Spencer said the Activision deal includes not only big console and PC franchises like Diablo and Overwatch in addition to Call of Duty, but also mobile expertise in the form of Candy Crush maker King. Combined, the deal would allow Microsoft to grow its cloud gaming initiative to bring console games to smartphones and other screens while also developing more mobile-first titles to compete in the mobile gaming market. (Sony on Monday announced it had acquired its first mobile gaming studio to develop new PlayStation titles for smartphones.)

"This promises to open up mobile gaming, creating new distribution opportunities for game developers outside of mobile app stores while delivering compelling and immersive experiences for players by using the power of the cloud," Spencer said. "And we can extend the joy of playing to devices that people already own, including Smart TVs and laptops."

A 'Soho house for techies': VCs place a bet on community

Contrary is the latest venture firm to experiment with building community spaces instead of offices.

Contrary NYC is meant to recreate being part of a members-only club where engineers and entrepreneurs can hang out together, have a space to work, and host events for people in tech.

Photo: Courtesy of Contrary

In the pre-pandemic times, Contrary’s network of venture scouts, founders and top technologists reflected the magnetic pull Silicon Valley had on the tech industry. About 80% were based in the Bay Area, with a smattering living elsewhere. Today, when Contrary asked where people in its network were living, the split had changed with 40% in the Bay Area and another 40% living in or planning to move to New York.

It’s totally bifurcated now, said Contrary’s founder Eric Tarczynski.

Keep Reading Show less
Biz Carson

Biz Carson ( @bizcarson) is a San Francisco-based reporter at Protocol, covering Silicon Valley with a focus on startups and venture capital. Previously, she reported for Forbes and was co-editor of Forbes Next Billion-Dollar Startups list. Before that, she worked for Business Insider, Gigaom, and Wired and started her career as a newspaper designer for Gannett.

Sponsored Content

Great products are built on strong patents

Experts say robust intellectual property protection is essential to ensure the long-term R&D required to innovate and maintain America's technology leadership.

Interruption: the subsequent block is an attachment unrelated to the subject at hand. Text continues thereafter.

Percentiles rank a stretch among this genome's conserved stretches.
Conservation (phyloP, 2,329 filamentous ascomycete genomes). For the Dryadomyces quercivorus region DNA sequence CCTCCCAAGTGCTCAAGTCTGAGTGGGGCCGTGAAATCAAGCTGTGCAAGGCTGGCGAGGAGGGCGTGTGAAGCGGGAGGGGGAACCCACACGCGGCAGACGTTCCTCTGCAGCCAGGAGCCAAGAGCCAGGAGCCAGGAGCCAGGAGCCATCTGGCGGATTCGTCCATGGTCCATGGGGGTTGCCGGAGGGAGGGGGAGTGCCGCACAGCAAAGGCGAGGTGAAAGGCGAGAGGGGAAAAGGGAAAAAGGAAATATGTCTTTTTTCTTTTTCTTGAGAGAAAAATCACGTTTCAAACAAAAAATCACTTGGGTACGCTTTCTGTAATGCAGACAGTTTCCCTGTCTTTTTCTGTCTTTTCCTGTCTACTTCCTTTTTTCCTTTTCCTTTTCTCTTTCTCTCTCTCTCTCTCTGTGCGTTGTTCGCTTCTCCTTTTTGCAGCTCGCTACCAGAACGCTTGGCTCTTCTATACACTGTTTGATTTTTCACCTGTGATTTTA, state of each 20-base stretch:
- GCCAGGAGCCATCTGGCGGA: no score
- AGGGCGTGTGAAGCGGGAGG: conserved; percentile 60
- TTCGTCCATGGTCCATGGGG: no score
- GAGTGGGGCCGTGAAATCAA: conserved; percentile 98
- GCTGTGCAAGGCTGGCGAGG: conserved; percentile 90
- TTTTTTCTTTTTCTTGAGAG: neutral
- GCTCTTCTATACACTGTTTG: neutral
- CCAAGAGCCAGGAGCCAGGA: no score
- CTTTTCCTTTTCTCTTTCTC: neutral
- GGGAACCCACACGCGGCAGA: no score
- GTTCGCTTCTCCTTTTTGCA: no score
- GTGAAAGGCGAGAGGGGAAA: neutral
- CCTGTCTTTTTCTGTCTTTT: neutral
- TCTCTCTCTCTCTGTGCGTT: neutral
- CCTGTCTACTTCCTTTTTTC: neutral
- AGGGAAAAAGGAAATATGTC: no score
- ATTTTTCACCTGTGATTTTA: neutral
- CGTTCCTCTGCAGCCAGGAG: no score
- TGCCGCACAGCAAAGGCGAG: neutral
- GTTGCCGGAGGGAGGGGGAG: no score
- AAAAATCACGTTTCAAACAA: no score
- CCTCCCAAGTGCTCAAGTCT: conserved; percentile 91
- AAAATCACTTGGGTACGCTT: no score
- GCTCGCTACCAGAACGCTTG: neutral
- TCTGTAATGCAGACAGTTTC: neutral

Every great tech product that you rely on each day, from the smartphone in your pocket to your music streaming service and navigational system in the car, shares one important thing: part of its innovative design is protected by intellectual property (IP) laws.

From 5G to artificial intelligence, IP protection offers a powerful incentive for researchers to create ground-breaking products, and governmental leaders say its protection is an essential part of maintaining US technology leadership. To quote Secretary of Commerce Gina Raimondo: "intellectual property protection is vital for American innovation and entrepreneurship.”

Keep Reading Show less
James Daly
James Daly has a deep knowledge of creating brand voice identity, including understanding various audiences and targeting messaging accordingly. He enjoys commissioning, editing, writing, and business development, particularly in launching new ventures and building passionate audiences. Daly has led teams large and small to multiple awards and quantifiable success through a strategy built on teamwork, passion, fact-checking, intelligence, analytics, and audience growth while meeting budget goals and production deadlines in fast-paced environments. Daly is the Editorial Director of 2030 Media and a contributor at Wired.
Fintech

Binance CEO wrestles with the 'Chinese company' label

Changpeng "CZ" Zhao, who leads crypto’s largest marketplace, is pushing back on attempts to link Binance to Beijing.